Kelly Smith, Ed. D.,
Baker Tilly Municipal Advisors

As a retired public school leader who now works with public schools in my consulting role with Baker Tilly Municipal Advisors, I am constantly reminded of the outstanding leadership that our public school officials provide to our Minnesota school districts. These leaders take the form of superintendents, assistant superintendents, finance directors, principals, directors of special education, directors of curriculum and instruction and directors of technology, to name a few.

While serving in leadership roles throughout the years, I often talked to my district leadership team and staff about the number of activities going on during the year that kept us very busy, but I was “sure everything would slow down the next year.” Suffice to say, it never did! Something always came along that added stress to the job and required a strategic decision at the leadership level to help the district move forward. Some of the items that came up throughout the years include:

  • Navigating the politics of school consolidations and re-organizations
  • Leading the district through difficult financial times as the state balanced its budget by borrowing school district revenue and/or providing zero new funding
  • Managing the despair of a failed operating or bond election and enabling the district to move forward in a positive manner for students and staff
  • Effectively developing annual budget solutions that continue to provide excellent programming to students while maintaining tax burden levels on district residents
  • Working with districts that were in Statutory Operating Debt and collaborating with others to develop plans to reverse that course over three years
  • Helping students, faculty and community members cope with the tragic death of students and instituting health and safety guidelines across the district
  • Defending our public education system when faced with ever-tightening budgets, dwindling levels of public support and increasing regulations from state and federal agencies
  • Maintaining continuity of educational programming during school construction projects taking place in existing buildings over the course of several years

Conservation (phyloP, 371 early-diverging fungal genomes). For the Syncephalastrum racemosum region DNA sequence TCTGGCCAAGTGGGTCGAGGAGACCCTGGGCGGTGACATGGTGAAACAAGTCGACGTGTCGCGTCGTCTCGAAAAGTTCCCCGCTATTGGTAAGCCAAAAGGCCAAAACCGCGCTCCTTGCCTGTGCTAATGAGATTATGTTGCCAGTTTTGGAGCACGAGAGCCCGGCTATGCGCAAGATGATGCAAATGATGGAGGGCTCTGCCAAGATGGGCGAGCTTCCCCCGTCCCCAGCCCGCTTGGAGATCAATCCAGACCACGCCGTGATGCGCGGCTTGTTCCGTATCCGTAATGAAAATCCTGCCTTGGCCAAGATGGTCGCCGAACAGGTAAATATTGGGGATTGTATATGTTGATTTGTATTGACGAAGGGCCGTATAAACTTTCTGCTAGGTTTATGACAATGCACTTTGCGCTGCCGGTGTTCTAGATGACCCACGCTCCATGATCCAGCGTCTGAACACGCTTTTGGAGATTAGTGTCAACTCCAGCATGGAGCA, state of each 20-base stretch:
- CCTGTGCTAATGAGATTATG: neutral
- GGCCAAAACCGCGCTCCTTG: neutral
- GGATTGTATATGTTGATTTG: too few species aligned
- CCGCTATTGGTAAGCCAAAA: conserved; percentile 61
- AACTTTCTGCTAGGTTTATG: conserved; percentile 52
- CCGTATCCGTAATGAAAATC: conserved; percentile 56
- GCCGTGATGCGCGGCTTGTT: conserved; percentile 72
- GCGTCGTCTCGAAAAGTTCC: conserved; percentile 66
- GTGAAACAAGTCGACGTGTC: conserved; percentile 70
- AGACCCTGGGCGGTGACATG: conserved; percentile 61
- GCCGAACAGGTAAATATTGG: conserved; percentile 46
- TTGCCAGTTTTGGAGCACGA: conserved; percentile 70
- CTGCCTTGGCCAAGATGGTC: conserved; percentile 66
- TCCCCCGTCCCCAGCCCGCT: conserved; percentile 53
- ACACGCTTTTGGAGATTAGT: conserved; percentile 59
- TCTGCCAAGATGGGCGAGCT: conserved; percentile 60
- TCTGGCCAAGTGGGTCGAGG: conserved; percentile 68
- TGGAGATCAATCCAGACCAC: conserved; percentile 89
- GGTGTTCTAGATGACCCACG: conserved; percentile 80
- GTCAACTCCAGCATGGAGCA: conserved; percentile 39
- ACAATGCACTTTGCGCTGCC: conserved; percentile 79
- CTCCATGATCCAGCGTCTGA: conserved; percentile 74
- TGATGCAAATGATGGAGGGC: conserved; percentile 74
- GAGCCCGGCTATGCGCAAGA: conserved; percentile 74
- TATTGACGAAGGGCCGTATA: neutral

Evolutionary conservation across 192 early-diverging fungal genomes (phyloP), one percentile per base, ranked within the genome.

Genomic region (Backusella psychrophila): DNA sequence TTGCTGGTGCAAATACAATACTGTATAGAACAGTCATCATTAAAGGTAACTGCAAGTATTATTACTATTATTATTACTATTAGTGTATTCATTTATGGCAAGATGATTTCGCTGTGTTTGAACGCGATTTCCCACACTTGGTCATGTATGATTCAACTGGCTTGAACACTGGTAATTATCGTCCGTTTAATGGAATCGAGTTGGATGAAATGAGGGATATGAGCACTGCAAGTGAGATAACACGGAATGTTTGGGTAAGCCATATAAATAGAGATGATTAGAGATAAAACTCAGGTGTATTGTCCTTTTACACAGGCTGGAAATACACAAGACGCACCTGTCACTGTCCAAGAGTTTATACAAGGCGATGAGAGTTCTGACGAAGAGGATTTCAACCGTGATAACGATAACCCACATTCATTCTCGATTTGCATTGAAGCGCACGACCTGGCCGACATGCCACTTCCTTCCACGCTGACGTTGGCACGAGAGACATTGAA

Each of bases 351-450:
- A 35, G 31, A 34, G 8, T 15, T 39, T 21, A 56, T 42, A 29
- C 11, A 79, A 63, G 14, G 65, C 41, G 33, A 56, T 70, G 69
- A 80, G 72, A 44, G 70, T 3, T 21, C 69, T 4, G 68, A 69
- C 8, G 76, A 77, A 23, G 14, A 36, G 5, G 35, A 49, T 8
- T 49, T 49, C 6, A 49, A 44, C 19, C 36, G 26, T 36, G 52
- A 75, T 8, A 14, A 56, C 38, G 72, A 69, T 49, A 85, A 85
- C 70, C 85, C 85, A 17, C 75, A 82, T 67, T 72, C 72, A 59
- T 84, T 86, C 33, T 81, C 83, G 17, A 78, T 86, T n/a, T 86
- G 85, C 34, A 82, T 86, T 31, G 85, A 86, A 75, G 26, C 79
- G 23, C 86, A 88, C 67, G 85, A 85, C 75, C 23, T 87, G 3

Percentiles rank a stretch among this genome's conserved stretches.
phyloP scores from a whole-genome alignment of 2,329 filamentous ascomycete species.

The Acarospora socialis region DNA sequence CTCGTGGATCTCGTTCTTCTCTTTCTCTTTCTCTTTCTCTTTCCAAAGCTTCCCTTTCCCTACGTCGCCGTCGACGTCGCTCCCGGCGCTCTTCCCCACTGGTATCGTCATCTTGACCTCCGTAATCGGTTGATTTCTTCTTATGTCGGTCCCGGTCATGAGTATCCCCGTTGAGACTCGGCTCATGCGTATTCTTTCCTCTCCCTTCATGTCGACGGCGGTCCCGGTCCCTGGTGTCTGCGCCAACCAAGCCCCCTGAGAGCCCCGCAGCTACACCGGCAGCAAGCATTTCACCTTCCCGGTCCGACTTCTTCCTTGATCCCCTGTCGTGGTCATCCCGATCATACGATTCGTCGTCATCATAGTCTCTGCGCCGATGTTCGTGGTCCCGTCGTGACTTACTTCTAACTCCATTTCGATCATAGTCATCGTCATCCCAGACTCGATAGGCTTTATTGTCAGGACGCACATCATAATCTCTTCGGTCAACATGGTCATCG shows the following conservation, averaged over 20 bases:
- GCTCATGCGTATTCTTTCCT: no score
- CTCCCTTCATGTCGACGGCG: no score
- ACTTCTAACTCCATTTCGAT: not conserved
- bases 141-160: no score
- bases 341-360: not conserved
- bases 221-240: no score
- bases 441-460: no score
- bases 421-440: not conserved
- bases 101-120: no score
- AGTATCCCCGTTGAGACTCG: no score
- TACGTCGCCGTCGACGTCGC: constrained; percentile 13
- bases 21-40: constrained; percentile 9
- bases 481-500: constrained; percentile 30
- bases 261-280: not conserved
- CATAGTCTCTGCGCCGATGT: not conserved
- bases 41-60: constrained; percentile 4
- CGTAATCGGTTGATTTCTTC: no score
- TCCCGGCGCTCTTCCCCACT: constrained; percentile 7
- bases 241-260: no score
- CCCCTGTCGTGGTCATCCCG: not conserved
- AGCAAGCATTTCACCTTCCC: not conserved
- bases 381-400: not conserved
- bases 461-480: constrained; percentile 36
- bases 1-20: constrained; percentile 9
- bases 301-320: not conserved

• Handling labor unrest over contract negotiations during times of limited resources

None of the issues mentioned above even compare to what public education leaders are undertaking right now during the COVID-19 pandemic. The pandemic isn’t isolated to your district (or school districts alone), but it is a crisis that all districts in Minnesota and across the country are facing. School leaders are being asked to make politically charged decisions that can cause discord between school personnel, board members, fellow school leaders, community leaders, community members and residents while maintaining academic congruency in a remote or hybrid learning setting.

Despite this environment of turmoil and uncertainty, I consistently see school leaders making sound, science-based decisions that best serve the needs of their students, faculty and staff while maintaining a system that educates students, feeds families and keeps the classroom a priority (even virtually). I am truly in awe of the work that each and every one of our Minnesota school leaders are doing on a daily basis. Thank you for how you are leading our public schools every day!

While giving so much of yourself to serve others in your community and beyond, please take care of yourself and stay well.

I couldn’t be more proud to be associated with MASA/MASE and all of its members. Leadership matters! Thank you for what you do!


  1. Great article Kelly. Thank you for your continued leadership as a mentor in so many ways. A true servant leader that continues to give back and support others.

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